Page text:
Get ready to start hearing a lot about Pinterest. From the New York Times to The Wall Street Journal to XOJane it seems like more people in the mainstream press are covering and integrating Pinterest into their day to day media consumption habits than us covering the niche tech vertical.
To give you some idea of how hot this product is, know of any other invite-only beta that has over 1.5 million active users on Facebook?
Despite the whispers of Instagram-levels of user growth and elite investor interest, the tech press hasn’t yet quite caught on to the Pinterest phenomenon. Why not? Well aside from the fact that founders Ben Silbermann, Paul Sciarra and Evan Sharp are super press shy (and that women users, who are still sadly marginalized, are first on the bandwagon), the site touts itself as a “virtual pinboard” — and no one has any idea what that means.
This quirky choice of catchphrase is problematic with regards to user onboarding. Honestly when has anyone been like, “Geez, I really wish I had a virtual pinboard right about now”? But what people fail to realize is that Pinterest is actually no more a “virtual pinboard” then Twitter is a “mirco-blogging platform” or Facebook is a “social network.”
Twitter, Facebook and Pinterest, and other popular services like Instagram, Foursquare, Tumblr and Quora, are what former Pinterest designer Sahil Lavingia calls “self-expression engines.” Pinterest lets users express their creativity by providing an easy way to visually bookmark items they come across online.
Sure, highlighting that online platforms allow users to express creativity is nothing new. But I’m bringing up Lavingia’s terminology here to add context to another point; There is a common maxim among the startup community, “If you as a user are not paying for something then you’re probably the product.” What self-expression engines have in common is that their users ARE the product — their business model ultimately rests on selling advertising based around hyper-targeted user interests. Therefore, they need a robust dataset to sell ads against.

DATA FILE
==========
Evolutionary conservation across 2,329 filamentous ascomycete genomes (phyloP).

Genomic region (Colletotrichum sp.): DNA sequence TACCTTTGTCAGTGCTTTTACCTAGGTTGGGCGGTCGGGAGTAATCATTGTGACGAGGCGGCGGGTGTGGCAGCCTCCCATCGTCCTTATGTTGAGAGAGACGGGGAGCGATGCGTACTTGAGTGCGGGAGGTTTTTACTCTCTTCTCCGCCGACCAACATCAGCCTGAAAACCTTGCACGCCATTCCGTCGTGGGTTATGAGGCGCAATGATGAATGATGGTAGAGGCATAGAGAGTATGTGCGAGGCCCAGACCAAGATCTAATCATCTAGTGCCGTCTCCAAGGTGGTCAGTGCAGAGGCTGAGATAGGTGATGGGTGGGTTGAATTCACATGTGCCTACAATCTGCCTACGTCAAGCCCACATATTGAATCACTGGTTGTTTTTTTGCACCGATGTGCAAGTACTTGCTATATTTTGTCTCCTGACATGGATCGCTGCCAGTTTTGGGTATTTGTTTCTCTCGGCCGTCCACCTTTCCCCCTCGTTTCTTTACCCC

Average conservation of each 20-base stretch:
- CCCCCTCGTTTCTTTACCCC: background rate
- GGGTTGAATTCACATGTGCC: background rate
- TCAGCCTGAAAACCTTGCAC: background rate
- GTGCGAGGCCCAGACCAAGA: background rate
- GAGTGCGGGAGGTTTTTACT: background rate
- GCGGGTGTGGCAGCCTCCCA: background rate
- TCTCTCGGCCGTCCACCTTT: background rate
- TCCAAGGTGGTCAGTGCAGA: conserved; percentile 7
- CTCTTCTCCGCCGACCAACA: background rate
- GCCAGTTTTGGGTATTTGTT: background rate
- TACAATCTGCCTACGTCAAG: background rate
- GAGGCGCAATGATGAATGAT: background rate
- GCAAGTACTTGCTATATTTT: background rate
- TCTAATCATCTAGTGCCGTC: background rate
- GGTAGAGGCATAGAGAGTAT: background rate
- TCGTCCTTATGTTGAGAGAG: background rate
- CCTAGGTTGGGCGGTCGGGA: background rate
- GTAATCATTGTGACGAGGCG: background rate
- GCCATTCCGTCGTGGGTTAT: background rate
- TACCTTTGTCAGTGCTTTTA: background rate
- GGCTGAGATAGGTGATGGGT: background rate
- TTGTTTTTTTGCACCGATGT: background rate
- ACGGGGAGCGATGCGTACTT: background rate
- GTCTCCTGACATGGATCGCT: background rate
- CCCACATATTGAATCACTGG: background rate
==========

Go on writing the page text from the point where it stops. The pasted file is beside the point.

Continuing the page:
“The best way for a startup to get a dataset like that is to create some sort of self-expression platform, a way to express what you’re into …,” says Lavingia, who also designed the Turntable.fm iPhone app. “You can’t directly ask users, ‘Hey we’d love all of your data! List the songs you like and the albums you’ve bought and the places you’ve visited and the food you’ve eaten.’ But you need these answers to ultimately make money.”
Whether it be tweets, or pinboards, or photos, or albums, a self-expression engine needs to give users a way to express themselves. In return, it spills the beans on what they’re interested in to salivating advertisers. Self-expression engines essentially function as elaborate forms that let users fill in the blanks with what they like or, more pointedly and accurately, would buy more of.
So why do users voluntarily give up this precious and ultimately valuable information?
In Maslow’s hierarchy of needs, once basic needs like food, shelter, sex and friendship are met, we humans like to strive for a thing called self-actualization. “Research has shown that making a ‘vision board’ with pictures of things that inspire you to live healthier are more effective than writing goals on a piece of paper or just resolving to do them in your mind,” says an article in Shape Magazine entitled, “Can Pinterest Change Your Life?”
Once we’ve got a handle on the bottom rungs of Maslow’s pyramid, humans become obsessed with fulfilling our potential, hence the meticulously crafted and planned Tweet, the hours spent answering a Quora question or editing our Facebook Timelines, Lavangia’s beautiful Pinterest board full of clever food, or even the fact that I tricked my Facebook friends into thinking I was listening to 20 songs worth of Kraftwerk. This stuff becomes art.
And we become so obsessed that we fail to fully realize that our self-expression is subsequently being catalogued, repackaged, and sold to the highest bidder — if a company has reached that stage in its growth. For a chance at reaching the top of that pyramid, hell maybe it’s worth it.
Vision Board image: Wisewellwoman